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A Million Americans Are About to Lose an Average of $718 Each. Don't Be One of Them

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Deadline approaching

The April 18 deadline is for those who did not file a 2012 tax return. If you didn't file one for 2013 or 2014, you have more time to do so -- and doing so can be worthwhile, as you may have refunds due you for those years, too. But let's focus on 2012, because you need to hurry. If you miss the deadline, Uncle Sam will keep what had been rightfully yours.

The IRS has released information on how much is due to Americans. About a million taxpayers fall into this group of non-filers due a refund, with the unclaimed refunds totaling about $950 million. The median refund owed to non-filers is $718, meaning that plenty of folks are due much more than that (and others due less).

Want more incentive to file that late return? Well, if you earned little income in 2012, you may be eligible to claim the Earned Income Tax Credit (EITC) for that year -- and in 2012, the EITC was worth up to $5,891 .

Here's a last bit of good news: There's no IRS penalty for filing a tax return late if you didn't owe any taxes. If you're simply due a refund, you can file a late return without any punishment. (Note: If you owe back taxes, or are in arrears with regard to child support or federal student loans, your refund will likely be withheld.)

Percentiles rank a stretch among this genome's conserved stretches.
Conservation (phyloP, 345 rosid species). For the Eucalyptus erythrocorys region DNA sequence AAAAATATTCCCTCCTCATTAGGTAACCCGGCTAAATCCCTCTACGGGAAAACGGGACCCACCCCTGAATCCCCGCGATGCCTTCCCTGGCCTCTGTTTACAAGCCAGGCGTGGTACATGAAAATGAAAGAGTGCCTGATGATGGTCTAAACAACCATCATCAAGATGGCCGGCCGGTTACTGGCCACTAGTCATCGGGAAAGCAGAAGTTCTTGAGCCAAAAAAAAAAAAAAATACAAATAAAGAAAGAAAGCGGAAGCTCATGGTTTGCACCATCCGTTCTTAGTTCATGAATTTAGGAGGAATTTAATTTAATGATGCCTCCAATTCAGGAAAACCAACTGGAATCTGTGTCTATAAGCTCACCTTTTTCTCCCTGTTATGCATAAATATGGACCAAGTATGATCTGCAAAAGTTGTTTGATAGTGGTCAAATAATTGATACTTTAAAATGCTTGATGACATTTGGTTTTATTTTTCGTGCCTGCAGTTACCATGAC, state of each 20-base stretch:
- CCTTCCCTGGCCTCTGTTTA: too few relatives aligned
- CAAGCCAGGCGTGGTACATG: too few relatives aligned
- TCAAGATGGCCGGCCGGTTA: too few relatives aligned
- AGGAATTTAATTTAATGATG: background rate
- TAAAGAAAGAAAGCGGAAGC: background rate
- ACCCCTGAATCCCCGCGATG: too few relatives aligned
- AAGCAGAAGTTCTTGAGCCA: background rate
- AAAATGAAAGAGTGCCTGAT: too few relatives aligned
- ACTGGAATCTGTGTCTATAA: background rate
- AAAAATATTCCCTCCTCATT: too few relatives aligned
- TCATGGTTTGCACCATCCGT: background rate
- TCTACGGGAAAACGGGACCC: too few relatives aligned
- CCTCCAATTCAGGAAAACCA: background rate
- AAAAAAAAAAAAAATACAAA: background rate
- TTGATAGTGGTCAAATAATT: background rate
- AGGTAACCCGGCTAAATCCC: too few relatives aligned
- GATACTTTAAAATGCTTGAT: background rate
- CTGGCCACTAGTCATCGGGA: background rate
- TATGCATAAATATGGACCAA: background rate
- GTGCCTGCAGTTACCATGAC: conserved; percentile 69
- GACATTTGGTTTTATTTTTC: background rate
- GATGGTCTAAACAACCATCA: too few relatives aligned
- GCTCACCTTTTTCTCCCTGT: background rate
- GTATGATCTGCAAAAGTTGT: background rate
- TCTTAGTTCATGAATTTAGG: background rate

A last detail to know is that if you are going to file for your 2012 refund, the IRS expects you to have filed returns for 2013 and 2014, as well. Fail to do so and your refund check may be held.

Any sum near $718 is significant for most of us. It might represent several months' worth of food costs or half a month of rent. Don't leave it on the table for Uncle Sam to pocket.

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The article A Million Americans Are About to Lose an Average of $718 Each. Don't Be One of Them originally appeared on Fool.com.

Longtime Fool specialistSelena Maranjian,whom you canfollow on Twitter , owns no shares of any company mentioned in this article.Try any of our Foolish newsletter services free for 30 days . We Fools may not all hold the same opinions, but we all believe that considering a diverse range of insights makes us better investors. The Motley Fool has a disclosure policy .

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The views and opinions expressed herein are the views and opinions of the author and do not necessarily reflect those of Nasdaq, Inc.

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